The broadcast of “The SantaLand Diaries” in December has now become an annual fixture on NPR’s schedule.

Mr. Sedaris is also the author of “Me Talk Pretty One Day”—a collection of lively and comical essays about the difficulties and amusing, often embarrassing, anecdotes of living in a foreign country. The audio version of his latest book, “Let’s Explore Diabetes with Owls,” was nominated for a Grammy for Best Spoken Word Album in 2014.

An Evening with David Sedaris is at 8 p.m. on Sunday, August 3. Guild Hall is located at 158 Main Street in East Hampton. A book signing will follow. Tickets range in price from $48 to $150. For more information, visit guildhall.org or davidsedarisbooks.com.

Southampton Seeking Sites for Solar

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By Stephen J. Kotz

While East Hampton Town has created a great deal of buzz with its ambitious plan to provide all the community’s energy needs through sustainable methods by the year 2020, Southampton Town is taking a much quieter approach.

According to Deputy Supervisor Frank Zappone, within the new few weeks, the town is preparing to issue a request for proposals to vendors asking them to analyze town-owned facilities and property to see if it will be feasible to use them for sustainable energy projects, like solar farms.

Unlike East Hampton Town, “Southampton does not have expanses of land like the airport that are relatively free of limitations,” said Mr. Zappone, citing restrictions imposed on Community Preservation Fund purchases and other factors.

While the capped North Sea landfill off Majors Path has also been named as a potential site for something like a solar array, Mr. Zappone said such a project would have be vetted first by the New York State Department of Environmental Conservation, which would determine whether development would pose a risk to the landfill cap, among other things.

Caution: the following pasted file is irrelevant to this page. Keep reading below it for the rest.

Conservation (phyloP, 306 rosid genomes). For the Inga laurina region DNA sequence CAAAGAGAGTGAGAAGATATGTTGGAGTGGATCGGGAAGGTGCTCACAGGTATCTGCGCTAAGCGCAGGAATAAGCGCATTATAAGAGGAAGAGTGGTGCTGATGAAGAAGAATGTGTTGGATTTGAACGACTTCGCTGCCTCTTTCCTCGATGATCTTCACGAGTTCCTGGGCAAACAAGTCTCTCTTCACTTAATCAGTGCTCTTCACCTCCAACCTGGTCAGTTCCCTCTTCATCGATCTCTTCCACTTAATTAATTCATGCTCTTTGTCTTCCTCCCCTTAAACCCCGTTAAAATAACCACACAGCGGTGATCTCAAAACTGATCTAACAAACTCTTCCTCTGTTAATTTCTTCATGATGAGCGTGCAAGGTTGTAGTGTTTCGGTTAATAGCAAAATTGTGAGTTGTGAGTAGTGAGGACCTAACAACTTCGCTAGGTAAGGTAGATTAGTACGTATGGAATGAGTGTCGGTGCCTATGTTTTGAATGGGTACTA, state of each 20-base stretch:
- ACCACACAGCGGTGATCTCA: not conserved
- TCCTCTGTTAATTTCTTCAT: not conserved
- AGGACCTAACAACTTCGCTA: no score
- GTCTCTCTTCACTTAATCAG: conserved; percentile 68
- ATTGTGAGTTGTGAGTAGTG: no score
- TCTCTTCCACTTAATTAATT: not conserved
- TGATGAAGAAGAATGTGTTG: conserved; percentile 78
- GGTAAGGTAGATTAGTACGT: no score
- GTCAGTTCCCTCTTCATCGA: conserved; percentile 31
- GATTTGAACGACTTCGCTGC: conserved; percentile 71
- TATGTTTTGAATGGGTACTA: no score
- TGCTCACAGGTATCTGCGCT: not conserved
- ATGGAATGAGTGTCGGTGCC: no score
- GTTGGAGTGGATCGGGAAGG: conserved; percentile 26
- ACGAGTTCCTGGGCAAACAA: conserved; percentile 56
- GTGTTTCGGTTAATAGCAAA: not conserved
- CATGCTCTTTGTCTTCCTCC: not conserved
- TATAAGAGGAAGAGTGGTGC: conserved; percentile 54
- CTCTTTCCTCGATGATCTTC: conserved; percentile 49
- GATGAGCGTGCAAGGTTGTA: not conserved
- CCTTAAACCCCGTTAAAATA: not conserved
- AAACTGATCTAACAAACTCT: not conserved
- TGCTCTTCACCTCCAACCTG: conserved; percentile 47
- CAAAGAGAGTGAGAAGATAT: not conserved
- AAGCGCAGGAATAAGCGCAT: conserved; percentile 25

Christine Fetten, the town’s director of municipal works, is the point person for the town’s efforts to find suitable sites for sustainable energy projects. She did not reply to a request for an interview.

Dieter von Lehsten, co-chairman of the town’s sustainability committee, said this week that Southampton officials are wary of promising too much and delivering too little.

East Hampton, on the other hand, is shooting for the stars with its own ambitious plans, with the result that it might very well fall short of its goal, he said. Not that Mr. von Lehsten thinks that is a bad thing:  “They are taking the Greenpeace approach, which is to ask for 150 percent and be happy with 25 percent,” he said.

Mr. von Lehsten said that the sustainability committee is excited that the town is preparing the RFP.

“We are all behind this, of course,” he said. “We are helping push things along. It is on the regular agenda.”

The Tempest Storms Through East Hampton’s Summer Season

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By Mara Certic

As August approaches at Mulford Farm, so do spirits, shipwrecks and storms. The Hamptons International Theater Festival will bring 12 outdoor performances of “The Tempest” to the East Hampton Village site.

“It’s a Herculean task to do this,” said artistic director Josh Perl. “But we’re all really passionate about Shakespeare.”

Mr. Perl chose “The Tempest” for several different reasons. Mainly, he said, because of its accessibility to children. Traditionally deemed a tragicomedy, “The Tempest” distinguishes itself from Shakespearean tragedies in distinct ways, the most obvious of which is that nobody dies.

The entire play takes place on a fictional island. It begins with a storm, which the audience later finds out had been started by a spirit, Ariel, at the behest of Prospero—the former duke of Milan whose brother had left him and his daughter Miranda for dead on a raft at sea many years before.

The great tempest strikes a ship carrying his brother, Antonio and his family, as Prospero hopes to make things right and enact his revenge. As with Shakespearean comedies, confusion and misunderstandings ensue throughout the play.